Yueosaurus tiantaiensis is believed to be an Ornithischian dinosaur (image: berkeley.edu)

The coffee’s freshly ground, there’s a variety of teas and the sticky buns are homemade.

  • “Standard & Poor’s, the credit ratings agency, has stripped Brussels’ main bailout fund of its AAA status and challenged eurozone countries to increase their financial support for a collective rescue package or risk a further downgrade. The move forced European leaders onto the back foot following the mass downgrade of nine eurozone countries by S&P last week. S&P said the loss of France’s AAA rating had forced it to conclude that the European Financial Stability Facility should be cut to AA+ from AAA, which could increase its borrowing costs.”
  • “An Argentine judge has opened a criminal investigation into human-rights violations committed in Spain during the 1936-1975 Franco dictatorship. Maria Servini de Cubria, a federal judge in Buenos Aires province, has launched the case based on a complaint lodged by lawyers from both countries representing several Spanish human-rights groups including the Association for the Recovery of Historical Memory (ARMH by its Spanish initials).”
  • “The Natural History Museum is today accused by a coalition of prominent academics and cultural figures of helping to break international law by leading a research project which involves an Israeli cosmetics company based in an ‘illegal’ settlement in the occupied West Bank. In a letter to The Independent, leading scientists and the film directors Mike Leigh and Ken Loach, condemn the London museum – which is the fourth most visited in Britain – for its research collaboration with Ahava – Dead Sea Laboratories (DSL), which sells beauty products based on minerals extracted from the Dead Sea.”
  • “The Chinese village that rose up and kicked the government out is getting a new government. This time, according to several Chinese media reports, Lin Zulian, the man who represented Wukan’s angry villagers’ complaints to higher government officials will be the town’s Communist Party of China representative. And local elections will come.”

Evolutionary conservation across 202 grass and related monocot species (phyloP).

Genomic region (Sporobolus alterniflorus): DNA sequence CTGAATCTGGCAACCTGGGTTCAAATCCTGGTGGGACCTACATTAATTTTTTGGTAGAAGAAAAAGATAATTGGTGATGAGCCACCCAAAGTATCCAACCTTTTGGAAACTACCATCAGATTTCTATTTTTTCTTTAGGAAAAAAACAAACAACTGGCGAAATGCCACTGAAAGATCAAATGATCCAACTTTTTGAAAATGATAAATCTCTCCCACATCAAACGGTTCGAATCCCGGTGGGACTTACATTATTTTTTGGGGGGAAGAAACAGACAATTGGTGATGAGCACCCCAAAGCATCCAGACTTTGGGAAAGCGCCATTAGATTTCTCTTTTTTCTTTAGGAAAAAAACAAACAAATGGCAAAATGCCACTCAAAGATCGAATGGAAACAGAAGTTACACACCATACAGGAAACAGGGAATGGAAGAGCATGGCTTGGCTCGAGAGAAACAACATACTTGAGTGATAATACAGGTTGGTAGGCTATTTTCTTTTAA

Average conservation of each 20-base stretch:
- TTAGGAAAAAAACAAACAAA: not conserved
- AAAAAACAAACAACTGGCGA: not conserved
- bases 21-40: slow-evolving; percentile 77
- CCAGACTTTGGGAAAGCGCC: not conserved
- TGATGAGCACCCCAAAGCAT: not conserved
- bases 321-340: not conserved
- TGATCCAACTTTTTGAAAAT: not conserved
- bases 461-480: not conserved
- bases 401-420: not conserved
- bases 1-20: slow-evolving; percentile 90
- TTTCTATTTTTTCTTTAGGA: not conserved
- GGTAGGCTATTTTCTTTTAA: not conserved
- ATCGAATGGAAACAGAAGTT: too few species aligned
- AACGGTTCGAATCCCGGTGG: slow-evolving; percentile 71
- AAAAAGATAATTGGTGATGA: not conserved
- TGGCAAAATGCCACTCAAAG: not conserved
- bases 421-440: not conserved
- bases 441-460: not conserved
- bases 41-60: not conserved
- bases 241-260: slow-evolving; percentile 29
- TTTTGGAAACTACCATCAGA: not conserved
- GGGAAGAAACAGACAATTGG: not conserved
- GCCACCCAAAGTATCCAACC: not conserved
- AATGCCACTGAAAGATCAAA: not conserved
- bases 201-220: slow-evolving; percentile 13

• “Pakistan’s prime minister, Yousaf Raza Gilani, has been threatened with jail for contempt of court and ordered to appear before the supreme court in person, raising the possibility that he could be disqualified from office. In the ongoing clash between the government and the courts, the judges went on the offensive on Monday, issuing a ‘show cause’ notice for contempt of court to Gilani demanding he appear in court on Thursday.”
  • “Sudden fuel shortages in Egypt have Egyptian drivers hoarding gasoline in anticipation of a rumored price increase, as panic around the country grows. Though the government has denied shortages of gas, which started to become noticeable to consumers over the weekend, many gas station owners said their supplies have been cut, The Los Angeles Times reported.”
  • “Scientists have identified a new species of dinosaur, Yueosaurus tiantaiensis or “Tiantai Yue Dinosaur,” from a fossilized skeleton found in eastern China. According to Xinhua news agency, the fossil was dug up 13 years ago, during the construction of a highway in Tiantai county in Zhejiang province.”
  • “Today, just fifteen per cent of US voters say that their country is “headed in the right direction”. Even fewer – 11 per cent, according to a Gallup poll – approve of the performance of Congress, almost all of whose members are either Democrats or Republicans. And a survey taken last year found that over half say a third party is needed in US politics. So why, as the 2012 presidential election approaches, haven’t candidates from smaller parties been able to gain traction? It has happened in the past: In 1992, billionaire businessman H Ross Perot, who ran as an independent, appeared at one point to have a shot at winning the race – and ended up with 18.9 per cent of the vote.”

Editorial cartoon

The truth will set you free but first it will piss you off.